Southeast Asian Ministers at the end of two-day talks in Indonesia on February 4 urged Myanmar's junta to implement a five-point peace plan agreed two years ago to create a path towards ending the country's political crisis.
Indonesia — Southeast Asia's biggest economy — is the chair of the 10-member Association of Southeast Asian Nations (ASEAN) for 2023 and will host the bloc's annual leaders' meetings later this year.
But the Ministerial meeting in Jakarta has been overshadowed by the situation in Myanmar, which has been in turmoil since the army seized power in February 2021.
Indonesian Foreign Minister Retno Marsudi said Jakarta proposed an implementation plan to ASEAN members for the "five-point consensus" agreed with the junta in April 2021 that called for an end to violence and dialogue between the military and rebels.
"Broad support was received from all member States to this plan," she told reporters at the end of talks, without providing details of when and how they hoped the agreement would be implemented.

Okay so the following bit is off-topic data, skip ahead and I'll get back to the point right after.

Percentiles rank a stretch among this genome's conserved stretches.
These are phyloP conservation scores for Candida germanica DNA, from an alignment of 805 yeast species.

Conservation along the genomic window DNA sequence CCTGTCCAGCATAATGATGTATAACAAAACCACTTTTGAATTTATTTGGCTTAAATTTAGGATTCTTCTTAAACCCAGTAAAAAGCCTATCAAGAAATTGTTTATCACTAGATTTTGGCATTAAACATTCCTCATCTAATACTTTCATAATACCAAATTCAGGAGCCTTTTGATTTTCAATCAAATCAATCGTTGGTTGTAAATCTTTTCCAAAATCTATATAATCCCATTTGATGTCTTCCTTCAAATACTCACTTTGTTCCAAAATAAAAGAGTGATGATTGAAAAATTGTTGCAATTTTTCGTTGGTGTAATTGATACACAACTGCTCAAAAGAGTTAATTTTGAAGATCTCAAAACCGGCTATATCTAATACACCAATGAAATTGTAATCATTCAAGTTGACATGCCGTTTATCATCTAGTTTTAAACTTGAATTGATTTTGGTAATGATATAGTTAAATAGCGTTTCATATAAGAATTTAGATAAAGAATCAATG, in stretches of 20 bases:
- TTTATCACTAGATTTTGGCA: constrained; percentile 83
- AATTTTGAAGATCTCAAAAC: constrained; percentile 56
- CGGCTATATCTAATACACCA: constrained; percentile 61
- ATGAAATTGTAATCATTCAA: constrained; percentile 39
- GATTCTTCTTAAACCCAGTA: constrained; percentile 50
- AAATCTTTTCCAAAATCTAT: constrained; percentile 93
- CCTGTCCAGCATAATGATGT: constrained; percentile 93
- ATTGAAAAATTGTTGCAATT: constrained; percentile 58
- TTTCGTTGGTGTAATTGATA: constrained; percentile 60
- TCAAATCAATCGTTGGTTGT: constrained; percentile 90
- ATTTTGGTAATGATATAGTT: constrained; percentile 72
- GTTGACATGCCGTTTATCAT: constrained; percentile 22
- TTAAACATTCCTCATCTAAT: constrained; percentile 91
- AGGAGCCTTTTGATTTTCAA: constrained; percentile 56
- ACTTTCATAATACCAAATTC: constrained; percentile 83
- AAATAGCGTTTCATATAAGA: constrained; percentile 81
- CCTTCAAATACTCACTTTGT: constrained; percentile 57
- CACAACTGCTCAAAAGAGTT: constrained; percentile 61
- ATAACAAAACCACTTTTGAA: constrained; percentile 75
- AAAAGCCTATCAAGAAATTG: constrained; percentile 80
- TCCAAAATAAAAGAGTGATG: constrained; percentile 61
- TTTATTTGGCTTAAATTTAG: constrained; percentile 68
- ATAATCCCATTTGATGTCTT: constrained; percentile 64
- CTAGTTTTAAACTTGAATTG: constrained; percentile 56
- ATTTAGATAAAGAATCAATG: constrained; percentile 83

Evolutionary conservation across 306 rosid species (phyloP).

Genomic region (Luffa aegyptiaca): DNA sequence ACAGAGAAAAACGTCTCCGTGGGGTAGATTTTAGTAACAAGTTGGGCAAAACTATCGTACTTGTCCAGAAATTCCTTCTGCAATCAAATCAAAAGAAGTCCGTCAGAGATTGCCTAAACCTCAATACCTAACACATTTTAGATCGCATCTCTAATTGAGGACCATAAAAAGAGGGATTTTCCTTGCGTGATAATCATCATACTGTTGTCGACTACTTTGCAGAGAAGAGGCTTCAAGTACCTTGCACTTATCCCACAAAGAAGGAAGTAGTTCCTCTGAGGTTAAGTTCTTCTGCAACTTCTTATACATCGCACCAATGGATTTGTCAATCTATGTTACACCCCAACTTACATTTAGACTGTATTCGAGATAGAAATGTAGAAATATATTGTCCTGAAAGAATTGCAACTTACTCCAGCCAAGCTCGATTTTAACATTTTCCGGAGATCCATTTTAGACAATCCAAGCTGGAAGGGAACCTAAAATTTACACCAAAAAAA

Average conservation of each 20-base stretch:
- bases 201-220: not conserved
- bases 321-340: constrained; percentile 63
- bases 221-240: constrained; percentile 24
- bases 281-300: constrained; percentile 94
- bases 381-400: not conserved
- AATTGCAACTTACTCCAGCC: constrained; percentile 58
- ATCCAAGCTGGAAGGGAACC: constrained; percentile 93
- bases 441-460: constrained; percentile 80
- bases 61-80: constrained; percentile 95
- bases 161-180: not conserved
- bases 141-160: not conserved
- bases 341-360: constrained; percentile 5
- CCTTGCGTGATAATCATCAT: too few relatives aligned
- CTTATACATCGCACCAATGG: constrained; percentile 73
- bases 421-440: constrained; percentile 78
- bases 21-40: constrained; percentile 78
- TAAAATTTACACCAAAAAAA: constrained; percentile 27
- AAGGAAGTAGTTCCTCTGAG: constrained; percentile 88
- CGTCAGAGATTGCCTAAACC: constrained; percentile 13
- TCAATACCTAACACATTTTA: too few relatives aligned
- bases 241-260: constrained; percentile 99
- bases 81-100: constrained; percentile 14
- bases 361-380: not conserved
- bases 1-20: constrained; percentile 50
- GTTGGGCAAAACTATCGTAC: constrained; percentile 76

"This plan is very important for ASEAN, in particular the chair, as a guidance to address the situation in Myanmar in a united manner. It shows a strong unity of ASEAN members to implement the 5PC."
The junta remains an ASEAN member but the bloc barred it from top-level summits over its failure to implement the plan that aims to achieve peace between the military and Myanmar's anti-coup movement.
The continuing stalemate in Myanmar
Myanmar's Foreign Minister Than Swe — appointed this week — was not present at the ASEAN talks on February 3, the bloc having declined to invite a junta member and only requesting a "non-political representative" — an offer rejected by Naypyidaw.
Indonesian officials have said the lack of progress by Myanmar's junta tests the bloc's credibility and are working to find solutions to the crisis. Jakarta has announced plans to set up a special envoy's office under the Foreign Ministry to establish low-level dialogue with the junta.